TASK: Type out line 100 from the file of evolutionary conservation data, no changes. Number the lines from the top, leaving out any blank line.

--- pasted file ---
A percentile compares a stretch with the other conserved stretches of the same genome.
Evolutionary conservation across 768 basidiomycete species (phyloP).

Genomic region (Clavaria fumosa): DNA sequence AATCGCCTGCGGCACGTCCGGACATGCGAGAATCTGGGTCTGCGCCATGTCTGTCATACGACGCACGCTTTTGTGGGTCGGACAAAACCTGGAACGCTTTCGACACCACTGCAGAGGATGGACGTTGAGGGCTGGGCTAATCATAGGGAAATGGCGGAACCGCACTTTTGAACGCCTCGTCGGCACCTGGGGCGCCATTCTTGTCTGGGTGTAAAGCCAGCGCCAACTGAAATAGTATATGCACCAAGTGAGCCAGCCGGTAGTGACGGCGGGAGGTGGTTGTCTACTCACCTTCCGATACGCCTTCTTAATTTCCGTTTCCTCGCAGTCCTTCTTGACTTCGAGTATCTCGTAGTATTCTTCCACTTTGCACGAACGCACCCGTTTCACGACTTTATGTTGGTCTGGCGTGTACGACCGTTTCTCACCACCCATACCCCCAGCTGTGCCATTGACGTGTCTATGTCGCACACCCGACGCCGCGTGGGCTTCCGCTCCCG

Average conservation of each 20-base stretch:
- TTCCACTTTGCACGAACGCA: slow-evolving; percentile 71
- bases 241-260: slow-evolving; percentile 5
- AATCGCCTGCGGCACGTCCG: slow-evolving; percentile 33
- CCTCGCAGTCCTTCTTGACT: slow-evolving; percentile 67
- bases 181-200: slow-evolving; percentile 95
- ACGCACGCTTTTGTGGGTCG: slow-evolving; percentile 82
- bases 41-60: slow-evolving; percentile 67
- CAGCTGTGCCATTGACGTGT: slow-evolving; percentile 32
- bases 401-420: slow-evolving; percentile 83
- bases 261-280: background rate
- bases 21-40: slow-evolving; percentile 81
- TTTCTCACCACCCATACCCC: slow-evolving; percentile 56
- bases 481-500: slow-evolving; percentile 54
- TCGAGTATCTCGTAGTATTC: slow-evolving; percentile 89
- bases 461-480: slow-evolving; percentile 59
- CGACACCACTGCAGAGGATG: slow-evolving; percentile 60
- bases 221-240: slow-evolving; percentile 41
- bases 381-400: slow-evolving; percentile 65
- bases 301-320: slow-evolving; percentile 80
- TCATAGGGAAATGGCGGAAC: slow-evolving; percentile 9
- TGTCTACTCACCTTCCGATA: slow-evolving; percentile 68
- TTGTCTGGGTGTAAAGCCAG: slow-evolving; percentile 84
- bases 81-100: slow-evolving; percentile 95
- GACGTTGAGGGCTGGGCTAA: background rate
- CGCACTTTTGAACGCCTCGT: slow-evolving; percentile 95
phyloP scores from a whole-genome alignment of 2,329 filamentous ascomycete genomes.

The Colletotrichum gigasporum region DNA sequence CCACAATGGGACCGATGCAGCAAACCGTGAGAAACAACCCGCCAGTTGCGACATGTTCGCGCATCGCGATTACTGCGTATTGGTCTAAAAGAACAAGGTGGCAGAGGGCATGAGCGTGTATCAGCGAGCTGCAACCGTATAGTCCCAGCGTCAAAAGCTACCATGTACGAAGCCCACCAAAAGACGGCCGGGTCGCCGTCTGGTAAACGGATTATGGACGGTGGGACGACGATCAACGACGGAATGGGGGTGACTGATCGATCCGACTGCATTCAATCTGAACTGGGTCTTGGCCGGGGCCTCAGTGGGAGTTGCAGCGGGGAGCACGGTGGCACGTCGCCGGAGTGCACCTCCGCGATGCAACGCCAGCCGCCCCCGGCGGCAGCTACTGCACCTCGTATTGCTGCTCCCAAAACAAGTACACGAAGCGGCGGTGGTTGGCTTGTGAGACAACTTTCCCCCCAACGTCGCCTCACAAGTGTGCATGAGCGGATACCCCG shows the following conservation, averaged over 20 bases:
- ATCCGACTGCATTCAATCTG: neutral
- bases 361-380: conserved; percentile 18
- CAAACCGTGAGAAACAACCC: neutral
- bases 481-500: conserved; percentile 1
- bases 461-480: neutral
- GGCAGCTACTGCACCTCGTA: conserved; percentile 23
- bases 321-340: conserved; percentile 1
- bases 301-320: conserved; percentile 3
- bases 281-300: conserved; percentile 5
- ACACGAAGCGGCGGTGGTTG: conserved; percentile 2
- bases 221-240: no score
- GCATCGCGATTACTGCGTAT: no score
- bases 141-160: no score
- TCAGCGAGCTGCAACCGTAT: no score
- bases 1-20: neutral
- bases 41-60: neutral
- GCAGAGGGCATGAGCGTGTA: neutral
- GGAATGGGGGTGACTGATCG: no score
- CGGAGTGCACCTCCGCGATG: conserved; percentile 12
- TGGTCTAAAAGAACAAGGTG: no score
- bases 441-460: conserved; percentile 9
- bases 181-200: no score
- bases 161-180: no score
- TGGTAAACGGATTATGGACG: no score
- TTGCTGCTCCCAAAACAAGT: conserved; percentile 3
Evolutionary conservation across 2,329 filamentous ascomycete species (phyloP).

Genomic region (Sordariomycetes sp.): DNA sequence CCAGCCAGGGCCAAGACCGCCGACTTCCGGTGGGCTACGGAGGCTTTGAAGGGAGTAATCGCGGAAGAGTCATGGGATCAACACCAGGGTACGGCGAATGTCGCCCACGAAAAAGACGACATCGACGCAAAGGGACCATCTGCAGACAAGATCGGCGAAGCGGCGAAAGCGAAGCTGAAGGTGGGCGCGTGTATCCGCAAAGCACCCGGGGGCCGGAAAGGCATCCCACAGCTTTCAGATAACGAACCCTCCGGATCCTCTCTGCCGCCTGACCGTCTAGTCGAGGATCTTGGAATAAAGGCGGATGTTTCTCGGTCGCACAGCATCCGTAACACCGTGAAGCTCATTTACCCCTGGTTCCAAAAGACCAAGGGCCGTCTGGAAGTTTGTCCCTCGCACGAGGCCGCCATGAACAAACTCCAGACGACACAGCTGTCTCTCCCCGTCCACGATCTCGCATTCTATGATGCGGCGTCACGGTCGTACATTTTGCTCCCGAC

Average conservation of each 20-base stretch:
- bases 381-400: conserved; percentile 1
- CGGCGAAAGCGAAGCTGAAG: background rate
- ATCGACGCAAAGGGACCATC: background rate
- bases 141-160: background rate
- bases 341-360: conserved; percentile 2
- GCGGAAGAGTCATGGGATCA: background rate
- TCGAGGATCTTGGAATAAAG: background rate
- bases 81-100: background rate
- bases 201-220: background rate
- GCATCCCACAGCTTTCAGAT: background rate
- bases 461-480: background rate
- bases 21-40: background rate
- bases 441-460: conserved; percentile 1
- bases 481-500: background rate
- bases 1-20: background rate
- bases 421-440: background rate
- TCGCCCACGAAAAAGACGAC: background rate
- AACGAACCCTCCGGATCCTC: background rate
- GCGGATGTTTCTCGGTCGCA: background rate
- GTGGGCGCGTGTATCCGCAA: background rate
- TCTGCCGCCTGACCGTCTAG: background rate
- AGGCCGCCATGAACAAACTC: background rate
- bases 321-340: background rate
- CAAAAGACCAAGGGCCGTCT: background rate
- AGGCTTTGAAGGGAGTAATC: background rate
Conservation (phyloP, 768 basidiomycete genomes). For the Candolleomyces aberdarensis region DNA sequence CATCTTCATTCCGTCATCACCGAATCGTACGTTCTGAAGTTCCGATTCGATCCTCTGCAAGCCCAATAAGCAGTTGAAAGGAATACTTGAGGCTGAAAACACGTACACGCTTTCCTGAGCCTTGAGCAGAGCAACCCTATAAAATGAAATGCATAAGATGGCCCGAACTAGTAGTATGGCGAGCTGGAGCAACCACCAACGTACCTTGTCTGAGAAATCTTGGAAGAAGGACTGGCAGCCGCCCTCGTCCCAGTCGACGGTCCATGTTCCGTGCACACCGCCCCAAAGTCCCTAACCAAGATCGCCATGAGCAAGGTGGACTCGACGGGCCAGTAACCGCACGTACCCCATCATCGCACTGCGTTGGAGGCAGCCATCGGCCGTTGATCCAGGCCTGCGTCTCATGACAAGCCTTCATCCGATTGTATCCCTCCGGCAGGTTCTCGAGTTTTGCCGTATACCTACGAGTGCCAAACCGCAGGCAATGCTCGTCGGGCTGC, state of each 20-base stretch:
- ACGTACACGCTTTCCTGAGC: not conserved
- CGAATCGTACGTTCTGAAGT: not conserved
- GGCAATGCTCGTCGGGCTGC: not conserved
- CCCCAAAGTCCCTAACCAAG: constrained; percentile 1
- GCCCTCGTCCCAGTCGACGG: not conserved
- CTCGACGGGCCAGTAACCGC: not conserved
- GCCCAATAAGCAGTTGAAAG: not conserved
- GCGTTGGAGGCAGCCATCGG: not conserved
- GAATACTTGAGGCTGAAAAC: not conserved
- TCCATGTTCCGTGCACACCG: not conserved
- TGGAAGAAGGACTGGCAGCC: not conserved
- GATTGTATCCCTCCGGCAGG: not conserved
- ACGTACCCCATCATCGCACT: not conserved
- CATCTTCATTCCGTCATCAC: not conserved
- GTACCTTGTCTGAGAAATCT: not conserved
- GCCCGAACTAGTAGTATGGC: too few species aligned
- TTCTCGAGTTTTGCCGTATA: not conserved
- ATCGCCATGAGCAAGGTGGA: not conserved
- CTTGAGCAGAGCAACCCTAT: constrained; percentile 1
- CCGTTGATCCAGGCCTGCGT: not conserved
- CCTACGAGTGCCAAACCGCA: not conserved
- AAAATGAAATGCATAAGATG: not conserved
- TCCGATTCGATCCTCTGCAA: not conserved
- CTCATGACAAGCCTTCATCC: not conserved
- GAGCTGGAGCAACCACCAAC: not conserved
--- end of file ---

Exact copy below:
- GTACCTTGTCTGAGAAATCT: not conserved